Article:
Car parts and parking spots: why the Soviet-made Lada made news in 1980
Boycott seemed possible after Soviet invasion of Afghanistan
If you drove a Lada and worked at Husky in Bolton, Ont., it was best to drive on if you wanted a spot in the company lot.
"I think we made the right decision in doing something about the Russian invasion," said Husky president Robert Schad in April 1980.
Just days earlier, Canada had joined a boycott of the Olympic Games in Moscow. It was a response to the invasion of Afghanistan by the Soviet Union the previous December.
As Stan Johnson reported for the CBC Halifax program Newsday, a potential boycott of the Soviet car maker was the subject of speculation and not much more.
No slide in sales
In nearby Dartmouth, N.S., a Lada dealer said he had sold about 300 of the cars in the past year, and sales continued strong. said Johnson.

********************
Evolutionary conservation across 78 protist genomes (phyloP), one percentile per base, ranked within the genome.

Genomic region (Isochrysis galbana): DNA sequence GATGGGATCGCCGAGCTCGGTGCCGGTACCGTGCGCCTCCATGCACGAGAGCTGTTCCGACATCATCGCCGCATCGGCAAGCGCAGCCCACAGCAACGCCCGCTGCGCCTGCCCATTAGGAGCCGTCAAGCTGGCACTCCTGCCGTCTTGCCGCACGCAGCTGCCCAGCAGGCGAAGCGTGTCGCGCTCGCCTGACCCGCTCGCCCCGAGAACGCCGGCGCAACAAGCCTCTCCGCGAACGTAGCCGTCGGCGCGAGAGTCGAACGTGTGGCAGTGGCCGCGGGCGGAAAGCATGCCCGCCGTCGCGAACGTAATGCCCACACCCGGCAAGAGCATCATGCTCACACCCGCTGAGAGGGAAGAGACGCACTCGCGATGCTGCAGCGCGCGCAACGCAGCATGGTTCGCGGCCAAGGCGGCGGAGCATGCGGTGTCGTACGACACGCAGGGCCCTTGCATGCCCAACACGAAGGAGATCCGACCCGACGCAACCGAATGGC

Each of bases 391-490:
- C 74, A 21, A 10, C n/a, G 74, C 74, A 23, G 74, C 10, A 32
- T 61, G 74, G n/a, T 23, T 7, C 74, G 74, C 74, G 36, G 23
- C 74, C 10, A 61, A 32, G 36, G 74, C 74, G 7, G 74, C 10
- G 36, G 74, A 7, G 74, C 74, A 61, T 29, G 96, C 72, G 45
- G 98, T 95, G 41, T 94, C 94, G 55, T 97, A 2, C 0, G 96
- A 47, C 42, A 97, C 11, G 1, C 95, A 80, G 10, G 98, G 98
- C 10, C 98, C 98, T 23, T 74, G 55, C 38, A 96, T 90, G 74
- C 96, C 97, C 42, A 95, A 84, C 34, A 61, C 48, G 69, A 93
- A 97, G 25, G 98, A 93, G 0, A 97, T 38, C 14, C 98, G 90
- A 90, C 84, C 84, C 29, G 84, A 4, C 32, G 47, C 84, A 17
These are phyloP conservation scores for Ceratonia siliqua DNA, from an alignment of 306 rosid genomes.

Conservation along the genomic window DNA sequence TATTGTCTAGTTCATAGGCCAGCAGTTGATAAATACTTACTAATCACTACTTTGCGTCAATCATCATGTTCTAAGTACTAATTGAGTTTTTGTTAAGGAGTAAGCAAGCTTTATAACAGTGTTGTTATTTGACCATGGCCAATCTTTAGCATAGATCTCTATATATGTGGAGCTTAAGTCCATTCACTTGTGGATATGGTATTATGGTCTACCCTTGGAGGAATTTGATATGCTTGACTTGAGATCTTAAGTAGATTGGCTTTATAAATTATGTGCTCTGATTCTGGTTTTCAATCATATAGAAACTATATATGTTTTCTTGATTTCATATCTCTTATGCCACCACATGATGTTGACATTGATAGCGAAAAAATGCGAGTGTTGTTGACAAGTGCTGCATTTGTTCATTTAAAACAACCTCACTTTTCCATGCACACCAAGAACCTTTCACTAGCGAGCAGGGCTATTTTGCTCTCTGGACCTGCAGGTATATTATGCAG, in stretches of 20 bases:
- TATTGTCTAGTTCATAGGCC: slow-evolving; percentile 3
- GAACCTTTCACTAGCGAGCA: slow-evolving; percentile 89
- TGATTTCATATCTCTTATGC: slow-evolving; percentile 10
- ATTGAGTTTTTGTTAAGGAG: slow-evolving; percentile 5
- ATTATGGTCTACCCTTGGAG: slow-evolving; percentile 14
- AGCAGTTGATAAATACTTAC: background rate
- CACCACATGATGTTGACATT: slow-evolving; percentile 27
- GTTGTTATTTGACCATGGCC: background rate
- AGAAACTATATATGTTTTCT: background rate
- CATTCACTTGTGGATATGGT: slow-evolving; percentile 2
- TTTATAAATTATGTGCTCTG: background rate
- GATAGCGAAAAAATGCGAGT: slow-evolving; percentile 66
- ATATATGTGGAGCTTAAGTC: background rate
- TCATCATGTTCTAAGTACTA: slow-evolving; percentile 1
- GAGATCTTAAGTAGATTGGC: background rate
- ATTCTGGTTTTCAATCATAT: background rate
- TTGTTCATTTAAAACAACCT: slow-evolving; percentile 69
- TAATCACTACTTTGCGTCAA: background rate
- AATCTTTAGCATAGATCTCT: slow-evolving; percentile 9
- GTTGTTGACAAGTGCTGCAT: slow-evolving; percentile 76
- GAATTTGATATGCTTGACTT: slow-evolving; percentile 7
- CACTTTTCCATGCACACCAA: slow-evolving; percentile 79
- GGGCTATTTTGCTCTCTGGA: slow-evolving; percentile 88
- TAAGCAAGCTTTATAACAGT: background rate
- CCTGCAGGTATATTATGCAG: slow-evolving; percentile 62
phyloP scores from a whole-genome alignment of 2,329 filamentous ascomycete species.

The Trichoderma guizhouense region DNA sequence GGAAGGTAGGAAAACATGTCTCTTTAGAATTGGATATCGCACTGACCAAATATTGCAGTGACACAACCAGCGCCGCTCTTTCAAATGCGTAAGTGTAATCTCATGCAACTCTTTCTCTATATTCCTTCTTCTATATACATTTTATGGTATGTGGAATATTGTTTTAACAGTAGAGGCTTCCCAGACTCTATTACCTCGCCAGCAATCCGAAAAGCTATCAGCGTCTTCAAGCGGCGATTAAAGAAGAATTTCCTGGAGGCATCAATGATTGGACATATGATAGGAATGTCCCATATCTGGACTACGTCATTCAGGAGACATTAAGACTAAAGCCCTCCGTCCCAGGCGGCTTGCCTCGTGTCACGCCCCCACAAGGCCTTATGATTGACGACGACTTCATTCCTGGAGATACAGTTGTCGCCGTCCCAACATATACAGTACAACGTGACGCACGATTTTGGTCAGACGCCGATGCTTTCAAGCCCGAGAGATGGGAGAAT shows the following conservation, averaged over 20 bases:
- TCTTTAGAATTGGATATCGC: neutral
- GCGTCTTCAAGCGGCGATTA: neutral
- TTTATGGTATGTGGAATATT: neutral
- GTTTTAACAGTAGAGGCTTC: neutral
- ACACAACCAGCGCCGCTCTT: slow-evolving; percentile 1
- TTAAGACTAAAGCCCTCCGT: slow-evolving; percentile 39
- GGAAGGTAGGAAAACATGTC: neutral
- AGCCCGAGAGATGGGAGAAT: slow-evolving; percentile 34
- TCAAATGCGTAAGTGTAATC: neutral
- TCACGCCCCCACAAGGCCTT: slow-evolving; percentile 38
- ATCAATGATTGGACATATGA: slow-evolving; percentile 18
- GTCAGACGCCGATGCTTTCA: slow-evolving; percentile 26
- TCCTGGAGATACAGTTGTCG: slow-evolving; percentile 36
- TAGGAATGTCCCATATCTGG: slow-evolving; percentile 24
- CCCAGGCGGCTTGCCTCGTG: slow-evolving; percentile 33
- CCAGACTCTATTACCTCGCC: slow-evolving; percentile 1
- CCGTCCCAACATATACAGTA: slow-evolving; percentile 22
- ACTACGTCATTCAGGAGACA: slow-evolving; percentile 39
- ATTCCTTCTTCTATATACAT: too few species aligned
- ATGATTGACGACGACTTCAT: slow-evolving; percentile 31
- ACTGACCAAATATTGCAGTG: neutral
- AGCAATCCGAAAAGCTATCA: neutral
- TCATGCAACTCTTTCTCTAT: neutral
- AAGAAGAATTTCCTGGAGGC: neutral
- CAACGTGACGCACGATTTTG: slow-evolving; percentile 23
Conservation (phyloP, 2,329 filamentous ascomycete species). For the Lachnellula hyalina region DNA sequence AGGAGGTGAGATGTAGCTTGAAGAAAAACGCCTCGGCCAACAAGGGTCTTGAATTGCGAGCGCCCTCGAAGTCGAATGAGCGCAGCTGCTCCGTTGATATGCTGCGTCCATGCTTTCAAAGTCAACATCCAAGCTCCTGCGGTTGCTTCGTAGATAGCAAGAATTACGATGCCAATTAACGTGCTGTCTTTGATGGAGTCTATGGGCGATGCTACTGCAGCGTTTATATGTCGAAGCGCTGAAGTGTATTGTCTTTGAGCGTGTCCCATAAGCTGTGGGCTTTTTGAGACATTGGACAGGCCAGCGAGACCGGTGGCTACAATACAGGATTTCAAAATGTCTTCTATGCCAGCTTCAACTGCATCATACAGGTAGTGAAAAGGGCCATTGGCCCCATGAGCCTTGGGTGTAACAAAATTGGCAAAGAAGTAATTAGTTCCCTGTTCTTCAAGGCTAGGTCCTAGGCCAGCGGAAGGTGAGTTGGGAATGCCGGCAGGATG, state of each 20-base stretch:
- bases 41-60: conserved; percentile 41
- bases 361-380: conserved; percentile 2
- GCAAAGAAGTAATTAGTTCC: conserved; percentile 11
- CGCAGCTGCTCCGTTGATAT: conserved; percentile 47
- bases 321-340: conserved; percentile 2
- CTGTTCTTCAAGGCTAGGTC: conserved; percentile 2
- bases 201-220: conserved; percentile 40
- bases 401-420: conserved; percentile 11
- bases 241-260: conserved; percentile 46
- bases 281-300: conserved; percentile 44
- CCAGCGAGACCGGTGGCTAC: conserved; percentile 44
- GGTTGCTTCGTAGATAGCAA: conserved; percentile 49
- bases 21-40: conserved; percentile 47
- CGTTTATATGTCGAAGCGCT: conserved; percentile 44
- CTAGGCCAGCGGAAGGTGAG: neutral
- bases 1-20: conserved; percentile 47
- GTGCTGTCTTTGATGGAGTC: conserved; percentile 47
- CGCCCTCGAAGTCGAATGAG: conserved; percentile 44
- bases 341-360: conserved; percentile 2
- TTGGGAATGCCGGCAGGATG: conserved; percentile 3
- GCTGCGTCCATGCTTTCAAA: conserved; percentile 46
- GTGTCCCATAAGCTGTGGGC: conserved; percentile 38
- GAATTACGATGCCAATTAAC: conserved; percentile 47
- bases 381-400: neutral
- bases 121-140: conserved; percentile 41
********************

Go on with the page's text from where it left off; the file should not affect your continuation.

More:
Johnson said the dealer had told him people "talk about parts problems in the event of a boycott."
But there was no real problem: a distributor in Ajax, Ont., had $4 million worth of parts in its plant.
"He also says the Russian cars are now exported to 57 countries, and parts would always be available from one of them," said Johnson.
'Lots of parts'
Keith Mifflin, who was picking up his new Lada at the dealer, was among the owners who felt "confident" there would always be parts for their Ladas.
"Apparently they've got every part here that I need," said Mifflin, as a woman waited in the car behind him. "Otherwise ... they have lots of parts in Ontario too."
Johnson asked Mifflin if he was concerned about the "political situation," but Mifflin said he didn't really know much about it.